Hammer Pants: The Making of a Nerd

I turned into a nerd the way people in movies change into werewolves. All at once and completely against my will. 

Pictures of me from fourth-grade play like a makeover montage in reverse. At first, the images show a normal-enough little girl with straight teeth and mismatched clothes.

(Please say the following line in the voice of Jacques Cousteau.)

Then...a rapid progression.


Due to a growth spurt, my clothes didn’t fit. Stretch pants were suddenly too short. Shirts with tight sleeves cinched around my forearms, cutting off circulation. Like I was a traveling ventriloquist act and my suitcase got switched with my dummy. 

Then I had to get glasses. I could've gone with something subtle. Say, tortoiseshell frames and a sensible round lens. I panicked instead. Overcompensated. My mother encouraged me to lean into my inspiration, which was half Janine from Ghostbusters and half psychedelic Lisa Frank folder. The pair I chose had massive lenses, pink and purple frames, and a tiny rainbow unicorn.

I attempted to rebound from the glasses with a chic new haircut. It came out regrettably bowl-shaped. I looked like Charles Nelson Reilly. 

It was as though I was standing at the center of a Rube Goldberg machine designed to wreck my self-esteem. The glasses set it off. But each choice I made in an attempt to recover only brought me closer to my ultimate fate. 

The most likely answer to my patchwork appearance was that my parents allowed my three older sisters and me complete creative freedom. So we used it.

My oldest sister Shannon had bleached, punk-rock hair, and an all-black wardrobe. She listened to heavy metal. She looked like a rebel but she still made straight A's. My middle sister Heather favored neutrals and stonewashed jeans. She was always situated over a craft in progress or tucked away in a corner reading novels about dragons. My youngest sister Leanne wore soft pinks and chocolate chapstick. She knew how to draw and she wasn't afraid to talk to boys. Her contemporary hairstyles were marvelously successful. And big. “How do you get it that high?” Mom would ask, leaning in for closer inspection.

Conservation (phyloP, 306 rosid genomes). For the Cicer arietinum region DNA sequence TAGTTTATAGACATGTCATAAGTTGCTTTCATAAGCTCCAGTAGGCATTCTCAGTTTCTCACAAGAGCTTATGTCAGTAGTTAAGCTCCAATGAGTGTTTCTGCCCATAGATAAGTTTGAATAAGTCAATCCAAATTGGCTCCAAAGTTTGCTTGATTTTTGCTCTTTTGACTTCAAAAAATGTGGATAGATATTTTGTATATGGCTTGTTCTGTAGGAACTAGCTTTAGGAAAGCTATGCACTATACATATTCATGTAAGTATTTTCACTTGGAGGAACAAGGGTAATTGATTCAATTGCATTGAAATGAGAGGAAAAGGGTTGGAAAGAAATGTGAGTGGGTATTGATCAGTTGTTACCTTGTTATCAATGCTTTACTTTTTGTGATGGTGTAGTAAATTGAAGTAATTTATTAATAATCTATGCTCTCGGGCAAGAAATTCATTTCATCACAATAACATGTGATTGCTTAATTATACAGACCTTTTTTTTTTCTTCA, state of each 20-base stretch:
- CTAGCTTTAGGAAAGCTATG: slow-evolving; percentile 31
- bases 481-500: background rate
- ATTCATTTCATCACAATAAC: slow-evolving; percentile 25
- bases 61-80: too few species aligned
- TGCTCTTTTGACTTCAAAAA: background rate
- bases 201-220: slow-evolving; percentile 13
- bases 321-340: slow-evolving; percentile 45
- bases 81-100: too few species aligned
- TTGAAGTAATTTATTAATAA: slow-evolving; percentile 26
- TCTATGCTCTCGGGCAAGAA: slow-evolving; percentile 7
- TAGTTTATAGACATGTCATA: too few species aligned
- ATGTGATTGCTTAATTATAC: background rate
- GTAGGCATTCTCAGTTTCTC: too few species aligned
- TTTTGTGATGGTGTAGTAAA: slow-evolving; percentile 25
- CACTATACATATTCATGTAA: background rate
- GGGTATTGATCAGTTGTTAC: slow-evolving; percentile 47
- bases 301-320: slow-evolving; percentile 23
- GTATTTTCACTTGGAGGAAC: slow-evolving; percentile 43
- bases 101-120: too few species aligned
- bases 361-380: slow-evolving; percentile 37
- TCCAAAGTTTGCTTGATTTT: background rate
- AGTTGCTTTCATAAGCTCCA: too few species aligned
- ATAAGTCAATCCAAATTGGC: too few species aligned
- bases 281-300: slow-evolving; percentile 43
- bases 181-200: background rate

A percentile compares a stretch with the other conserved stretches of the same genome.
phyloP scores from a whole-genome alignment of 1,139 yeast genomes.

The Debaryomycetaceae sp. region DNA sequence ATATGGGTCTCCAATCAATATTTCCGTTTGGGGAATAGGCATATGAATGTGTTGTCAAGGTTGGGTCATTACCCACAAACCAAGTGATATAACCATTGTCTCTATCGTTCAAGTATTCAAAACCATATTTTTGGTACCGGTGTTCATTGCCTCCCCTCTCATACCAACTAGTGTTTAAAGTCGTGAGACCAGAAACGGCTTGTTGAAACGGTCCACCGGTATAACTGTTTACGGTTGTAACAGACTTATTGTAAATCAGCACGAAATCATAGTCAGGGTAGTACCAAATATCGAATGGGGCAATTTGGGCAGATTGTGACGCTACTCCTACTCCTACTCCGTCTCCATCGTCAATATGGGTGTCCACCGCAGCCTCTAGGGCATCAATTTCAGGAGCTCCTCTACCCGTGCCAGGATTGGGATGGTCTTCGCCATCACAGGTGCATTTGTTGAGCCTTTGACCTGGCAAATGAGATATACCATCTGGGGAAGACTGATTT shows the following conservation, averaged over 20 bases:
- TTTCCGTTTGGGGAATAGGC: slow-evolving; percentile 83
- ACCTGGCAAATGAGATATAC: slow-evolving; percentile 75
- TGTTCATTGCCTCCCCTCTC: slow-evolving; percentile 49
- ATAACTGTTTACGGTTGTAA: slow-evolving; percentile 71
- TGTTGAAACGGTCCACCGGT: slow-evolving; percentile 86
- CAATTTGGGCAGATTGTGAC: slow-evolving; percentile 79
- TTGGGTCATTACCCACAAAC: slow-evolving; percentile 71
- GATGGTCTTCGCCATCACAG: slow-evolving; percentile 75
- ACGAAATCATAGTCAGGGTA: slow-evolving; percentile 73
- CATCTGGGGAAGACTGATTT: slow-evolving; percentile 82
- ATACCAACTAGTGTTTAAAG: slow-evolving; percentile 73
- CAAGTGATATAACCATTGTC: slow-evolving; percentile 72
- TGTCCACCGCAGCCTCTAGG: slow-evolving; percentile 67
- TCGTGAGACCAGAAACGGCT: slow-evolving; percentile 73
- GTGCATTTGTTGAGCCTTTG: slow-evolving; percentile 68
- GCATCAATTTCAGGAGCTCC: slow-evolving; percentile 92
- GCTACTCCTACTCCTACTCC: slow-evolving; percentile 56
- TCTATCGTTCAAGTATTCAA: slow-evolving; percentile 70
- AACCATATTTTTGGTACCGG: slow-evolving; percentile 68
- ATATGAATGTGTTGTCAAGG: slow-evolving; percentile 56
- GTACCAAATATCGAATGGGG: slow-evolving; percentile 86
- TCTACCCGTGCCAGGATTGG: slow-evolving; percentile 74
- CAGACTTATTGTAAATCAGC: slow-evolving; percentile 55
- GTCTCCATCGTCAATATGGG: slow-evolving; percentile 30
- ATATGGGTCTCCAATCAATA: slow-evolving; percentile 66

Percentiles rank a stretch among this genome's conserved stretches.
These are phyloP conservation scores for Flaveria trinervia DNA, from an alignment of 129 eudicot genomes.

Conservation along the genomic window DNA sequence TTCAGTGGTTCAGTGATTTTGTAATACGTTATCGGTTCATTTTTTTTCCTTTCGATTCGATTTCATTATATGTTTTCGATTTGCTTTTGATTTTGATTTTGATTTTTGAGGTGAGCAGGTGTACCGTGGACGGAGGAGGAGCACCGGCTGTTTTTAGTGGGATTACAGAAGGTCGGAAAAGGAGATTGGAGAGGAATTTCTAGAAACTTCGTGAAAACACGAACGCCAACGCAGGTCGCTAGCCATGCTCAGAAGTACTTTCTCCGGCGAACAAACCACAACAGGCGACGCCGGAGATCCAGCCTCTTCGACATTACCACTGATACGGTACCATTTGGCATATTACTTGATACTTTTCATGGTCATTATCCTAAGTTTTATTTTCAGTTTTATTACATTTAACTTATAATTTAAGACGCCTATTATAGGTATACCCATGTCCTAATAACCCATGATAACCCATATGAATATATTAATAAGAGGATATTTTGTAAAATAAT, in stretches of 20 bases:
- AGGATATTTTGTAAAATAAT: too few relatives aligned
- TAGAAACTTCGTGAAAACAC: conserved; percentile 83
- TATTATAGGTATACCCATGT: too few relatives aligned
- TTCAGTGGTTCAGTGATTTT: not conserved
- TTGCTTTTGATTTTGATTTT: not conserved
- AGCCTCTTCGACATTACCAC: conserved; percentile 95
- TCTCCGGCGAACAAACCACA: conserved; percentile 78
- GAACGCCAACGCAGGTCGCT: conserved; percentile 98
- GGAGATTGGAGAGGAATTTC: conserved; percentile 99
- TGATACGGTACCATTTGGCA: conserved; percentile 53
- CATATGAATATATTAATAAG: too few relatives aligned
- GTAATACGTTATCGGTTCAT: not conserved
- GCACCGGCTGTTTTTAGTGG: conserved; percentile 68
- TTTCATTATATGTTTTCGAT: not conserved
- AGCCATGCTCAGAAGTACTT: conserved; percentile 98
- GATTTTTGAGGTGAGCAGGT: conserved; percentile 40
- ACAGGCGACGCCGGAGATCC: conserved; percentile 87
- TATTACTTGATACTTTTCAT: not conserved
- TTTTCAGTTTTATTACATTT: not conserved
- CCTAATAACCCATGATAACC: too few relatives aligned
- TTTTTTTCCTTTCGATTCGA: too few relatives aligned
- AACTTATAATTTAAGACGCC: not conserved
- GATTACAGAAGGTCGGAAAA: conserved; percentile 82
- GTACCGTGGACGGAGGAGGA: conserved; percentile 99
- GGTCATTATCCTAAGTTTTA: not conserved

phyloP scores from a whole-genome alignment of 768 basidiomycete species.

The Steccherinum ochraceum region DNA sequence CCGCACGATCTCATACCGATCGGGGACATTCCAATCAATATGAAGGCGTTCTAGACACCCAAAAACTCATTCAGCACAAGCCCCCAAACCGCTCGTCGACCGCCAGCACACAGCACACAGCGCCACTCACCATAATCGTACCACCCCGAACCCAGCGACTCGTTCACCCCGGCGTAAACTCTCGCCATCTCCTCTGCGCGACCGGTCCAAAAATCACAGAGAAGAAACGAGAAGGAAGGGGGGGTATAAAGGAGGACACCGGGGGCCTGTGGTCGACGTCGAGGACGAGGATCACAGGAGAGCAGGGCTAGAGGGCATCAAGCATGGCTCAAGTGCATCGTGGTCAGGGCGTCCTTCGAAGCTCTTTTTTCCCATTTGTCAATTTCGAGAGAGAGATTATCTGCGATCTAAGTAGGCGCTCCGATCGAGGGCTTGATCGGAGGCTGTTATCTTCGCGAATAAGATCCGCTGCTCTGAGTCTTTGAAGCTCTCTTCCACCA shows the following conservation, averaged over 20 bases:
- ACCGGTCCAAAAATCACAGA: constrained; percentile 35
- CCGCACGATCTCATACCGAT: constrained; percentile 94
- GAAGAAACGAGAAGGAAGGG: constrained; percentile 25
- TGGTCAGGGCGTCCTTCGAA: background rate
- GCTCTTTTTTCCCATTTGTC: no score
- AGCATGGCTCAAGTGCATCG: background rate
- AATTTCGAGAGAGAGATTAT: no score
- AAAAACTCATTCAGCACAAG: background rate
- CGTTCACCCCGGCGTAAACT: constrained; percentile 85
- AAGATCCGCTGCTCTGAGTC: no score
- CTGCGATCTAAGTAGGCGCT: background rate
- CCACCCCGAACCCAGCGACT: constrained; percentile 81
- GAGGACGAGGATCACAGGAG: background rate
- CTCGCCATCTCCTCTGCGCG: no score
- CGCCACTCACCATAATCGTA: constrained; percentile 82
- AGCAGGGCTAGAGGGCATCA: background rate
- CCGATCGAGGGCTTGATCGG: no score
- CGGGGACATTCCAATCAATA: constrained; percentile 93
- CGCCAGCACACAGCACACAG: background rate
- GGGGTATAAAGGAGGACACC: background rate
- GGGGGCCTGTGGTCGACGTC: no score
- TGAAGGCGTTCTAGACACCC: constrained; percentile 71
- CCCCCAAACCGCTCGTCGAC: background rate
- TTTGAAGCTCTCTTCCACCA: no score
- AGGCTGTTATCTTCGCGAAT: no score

All those sisters with rock-solid identities made it hard to find my own. So I sort of...didn't try. I was too consumed with movies and TV. I was preoccupied with befriending my teachers; fixated on winning prizes at spelling bees and science fairs. 

In other words, I was a card-carrying, tries-too-hard nerd. And now the external matched the internal. I was a four-eyes.

What's that? Proof, you say? Oh, I've got a litany of proof. 

-In first grade, I entered the talent show. I asked my principal to stand on the side of our school stage and blow bubbles into a fan while I performed an interpretive dance to ELO's "I'm Alive". 

-In sixth grade, I forced my parents to lug a record player all the way to school so I could play a Ravi Shankar album for atmosphere during my presentation on India.